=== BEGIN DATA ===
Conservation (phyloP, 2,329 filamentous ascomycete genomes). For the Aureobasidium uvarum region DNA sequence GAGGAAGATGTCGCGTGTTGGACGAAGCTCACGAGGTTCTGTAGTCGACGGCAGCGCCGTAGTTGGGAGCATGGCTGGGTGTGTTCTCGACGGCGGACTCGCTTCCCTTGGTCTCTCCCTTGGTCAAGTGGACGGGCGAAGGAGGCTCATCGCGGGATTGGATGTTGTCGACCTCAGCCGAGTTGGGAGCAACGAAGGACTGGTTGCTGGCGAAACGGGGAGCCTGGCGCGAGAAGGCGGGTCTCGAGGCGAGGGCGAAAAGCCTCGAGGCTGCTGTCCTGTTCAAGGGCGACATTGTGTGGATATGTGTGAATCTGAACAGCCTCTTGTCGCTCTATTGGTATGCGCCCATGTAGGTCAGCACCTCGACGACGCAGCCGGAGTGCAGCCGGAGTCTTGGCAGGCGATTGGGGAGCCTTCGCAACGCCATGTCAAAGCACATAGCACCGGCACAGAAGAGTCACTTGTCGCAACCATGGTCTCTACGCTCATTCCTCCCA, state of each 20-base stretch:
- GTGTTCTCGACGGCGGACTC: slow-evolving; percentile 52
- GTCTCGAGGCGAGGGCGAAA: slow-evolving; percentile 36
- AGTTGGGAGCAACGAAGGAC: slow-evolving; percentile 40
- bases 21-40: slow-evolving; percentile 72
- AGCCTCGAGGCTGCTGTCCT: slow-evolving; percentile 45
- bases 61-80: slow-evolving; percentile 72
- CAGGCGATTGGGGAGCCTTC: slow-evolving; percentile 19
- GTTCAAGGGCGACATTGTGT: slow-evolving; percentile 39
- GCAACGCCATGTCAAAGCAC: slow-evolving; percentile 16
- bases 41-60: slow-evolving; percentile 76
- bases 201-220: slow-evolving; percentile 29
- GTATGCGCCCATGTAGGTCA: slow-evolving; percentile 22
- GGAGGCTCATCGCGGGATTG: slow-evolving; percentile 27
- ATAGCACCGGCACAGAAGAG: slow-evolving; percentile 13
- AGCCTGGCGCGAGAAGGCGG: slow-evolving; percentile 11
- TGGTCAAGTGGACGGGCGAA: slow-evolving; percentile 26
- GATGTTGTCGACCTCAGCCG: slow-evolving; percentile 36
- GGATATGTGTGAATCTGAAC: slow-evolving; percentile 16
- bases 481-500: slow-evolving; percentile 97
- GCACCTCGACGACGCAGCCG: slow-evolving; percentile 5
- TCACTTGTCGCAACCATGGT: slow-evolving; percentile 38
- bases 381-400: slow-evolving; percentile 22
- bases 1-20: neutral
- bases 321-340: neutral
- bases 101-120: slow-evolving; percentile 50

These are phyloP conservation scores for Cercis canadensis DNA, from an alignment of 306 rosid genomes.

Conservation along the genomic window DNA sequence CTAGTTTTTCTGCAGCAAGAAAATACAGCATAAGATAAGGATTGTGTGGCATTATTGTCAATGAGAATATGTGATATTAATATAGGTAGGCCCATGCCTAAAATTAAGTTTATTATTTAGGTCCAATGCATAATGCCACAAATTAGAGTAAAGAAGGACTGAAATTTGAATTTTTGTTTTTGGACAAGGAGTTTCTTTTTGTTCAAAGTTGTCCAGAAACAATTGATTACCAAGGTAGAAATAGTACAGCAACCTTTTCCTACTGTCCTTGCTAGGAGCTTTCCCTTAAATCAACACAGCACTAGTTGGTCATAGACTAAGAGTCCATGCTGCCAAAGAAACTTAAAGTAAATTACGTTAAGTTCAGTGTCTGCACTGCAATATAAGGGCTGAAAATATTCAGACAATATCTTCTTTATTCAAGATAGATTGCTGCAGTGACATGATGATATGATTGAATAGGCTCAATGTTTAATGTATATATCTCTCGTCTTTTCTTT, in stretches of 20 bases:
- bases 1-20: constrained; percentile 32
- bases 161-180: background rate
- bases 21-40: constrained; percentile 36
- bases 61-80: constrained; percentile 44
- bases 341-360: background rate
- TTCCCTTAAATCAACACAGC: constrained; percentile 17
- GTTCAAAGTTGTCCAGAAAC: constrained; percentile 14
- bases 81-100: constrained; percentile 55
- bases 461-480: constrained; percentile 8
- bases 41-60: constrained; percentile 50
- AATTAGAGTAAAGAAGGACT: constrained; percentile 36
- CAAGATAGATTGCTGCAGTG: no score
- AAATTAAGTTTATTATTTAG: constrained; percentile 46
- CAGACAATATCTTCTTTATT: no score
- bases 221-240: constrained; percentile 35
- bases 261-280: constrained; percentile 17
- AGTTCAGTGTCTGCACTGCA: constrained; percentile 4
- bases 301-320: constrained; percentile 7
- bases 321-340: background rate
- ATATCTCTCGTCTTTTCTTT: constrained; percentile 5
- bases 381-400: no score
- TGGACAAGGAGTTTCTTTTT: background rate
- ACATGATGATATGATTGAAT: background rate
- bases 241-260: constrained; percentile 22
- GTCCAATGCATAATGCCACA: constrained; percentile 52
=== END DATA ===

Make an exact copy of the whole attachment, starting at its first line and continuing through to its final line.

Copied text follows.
Conservation (phyloP, 2,329 filamentous ascomycete genomes). For the Aureobasidium uvarum region DNA sequence GAGGAAGATGTCGCGTGTTGGACGAAGCTCACGAGGTTCTGTAGTCGACGGCAGCGCCGTAGTTGGGAGCATGGCTGGGTGTGTTCTCGACGGCGGACTCGCTTCCCTTGGTCTCTCCCTTGGTCAAGTGGACGGGCGAAGGAGGCTCATCGCGGGATTGGATGTTGTCGACCTCAGCCGAGTTGGGAGCAACGAAGGACTGGTTGCTGGCGAAACGGGGAGCCTGGCGCGAGAAGGCGGGTCTCGAGGCGAGGGCGAAAAGCCTCGAGGCTGCTGTCCTGTTCAAGGGCGACATTGTGTGGATATGTGTGAATCTGAACAGCCTCTTGTCGCTCTATTGGTATGCGCCCATGTAGGTCAGCACCTCGACGACGCAGCCGGAGTGCAGCCGGAGTCTTGGCAGGCGATTGGGGAGCCTTCGCAACGCCATGTCAAAGCACATAGCACCGGCACAGAAGAGTCACTTGTCGCAACCATGGTCTCTACGCTCATTCCTCCCA, state of each 20-base stretch:
- GTGTTCTCGACGGCGGACTC: slow-evolving; percentile 52
- GTCTCGAGGCGAGGGCGAAA: slow-evolving; percentile 36
- AGTTGGGAGCAACGAAGGAC: slow-evolving; percentile 40
- bases 21-40: slow-evolving; percentile 72
- AGCCTCGAGGCTGCTGTCCT: slow-evolving; percentile 45
- bases 61-80: slow-evolving; percentile 72
- CAGGCGATTGGGGAGCCTTC: slow-evolving; percentile 19
- GTTCAAGGGCGACATTGTGT: slow-evolving; percentile 39
- GCAACGCCATGTCAAAGCAC: slow-evolving; percentile 16
- bases 41-60: slow-evolving; percentile 76
- bases 201-220: slow-evolving; percentile 29
- GTATGCGCCCATGTAGGTCA: slow-evolving; percentile 22
- GGAGGCTCATCGCGGGATTG: slow-evolving; percentile 27
- ATAGCACCGGCACAGAAGAG: slow-evolving; percentile 13
- AGCCTGGCGCGAGAAGGCGG: slow-evolving; percentile 11
- TGGTCAAGTGGACGGGCGAA: slow-evolving; percentile 26
- GATGTTGTCGACCTCAGCCG: slow-evolving; percentile 36
- GGATATGTGTGAATCTGAAC: slow-evolving; percentile 16
- bases 481-500: slow-evolving; percentile 97
- GCACCTCGACGACGCAGCCG: slow-evolving; percentile 5
- TCACTTGTCGCAACCATGGT: slow-evolving; percentile 38
- bases 381-400: slow-evolving; percentile 22
- bases 1-20: neutral
- bases 321-340: neutral
- bases 101-120: slow-evolving; percentile 50

These are phyloP conservation scores for Cercis canadensis DNA, from an alignment of 306 rosid genomes.

Conservation along the genomic window DNA sequence CTAGTTTTTCTGCAGCAAGAAAATACAGCATAAGATAAGGATTGTGTGGCATTATTGTCAATGAGAATATGTGATATTAATATAGGTAGGCCCATGCCTAAAATTAAGTTTATTATTTAGGTCCAATGCATAATGCCACAAATTAGAGTAAAGAAGGACTGAAATTTGAATTTTTGTTTTTGGACAAGGAGTTTCTTTTTGTTCAAAGTTGTCCAGAAACAATTGATTACCAAGGTAGAAATAGTACAGCAACCTTTTCCTACTGTCCTTGCTAGGAGCTTTCCCTTAAATCAACACAGCACTAGTTGGTCATAGACTAAGAGTCCATGCTGCCAAAGAAACTTAAAGTAAATTACGTTAAGTTCAGTGTCTGCACTGCAATATAAGGGCTGAAAATATTCAGACAATATCTTCTTTATTCAAGATAGATTGCTGCAGTGACATGATGATATGATTGAATAGGCTCAATGTTTAATGTATATATCTCTCGTCTTTTCTTT, in stretches of 20 bases:
- bases 1-20: constrained; percentile 32
- bases 161-180: background rate
- bases 21-40: constrained; percentile 36
- bases 61-80: constrained; percentile 44
- bases 341-360: background rate
- TTCCCTTAAATCAACACAGC: constrained; percentile 17
- GTTCAAAGTTGTCCAGAAAC: constrained; percentile 14
- bases 81-100: constrained; percentile 55
- bases 461-480: constrained; percentile 8
- bases 41-60: constrained; percentile 50
- AATTAGAGTAAAGAAGGACT: constrained; percentile 36
- CAAGATAGATTGCTGCAGTG: no score
- AAATTAAGTTTATTATTTAG: constrained; percentile 46
- CAGACAATATCTTCTTTATT: no score
- bases 221-240: constrained; percentile 35
- bases 261-280: constrained; percentile 17
- AGTTCAGTGTCTGCACTGCA: constrained; percentile 4
- bases 301-320: constrained; percentile 7
- bases 321-340: background rate
- ATATCTCTCGTCTTTTCTTT: constrained; percentile 5
- bases 381-400: no score
- TGGACAAGGAGTTTCTTTTT: background rate
- ACATGATGATATGATTGAAT: background rate
- bases 241-260: constrained; percentile 22
- GTCCAATGCATAATGCCACA: constrained; percentile 52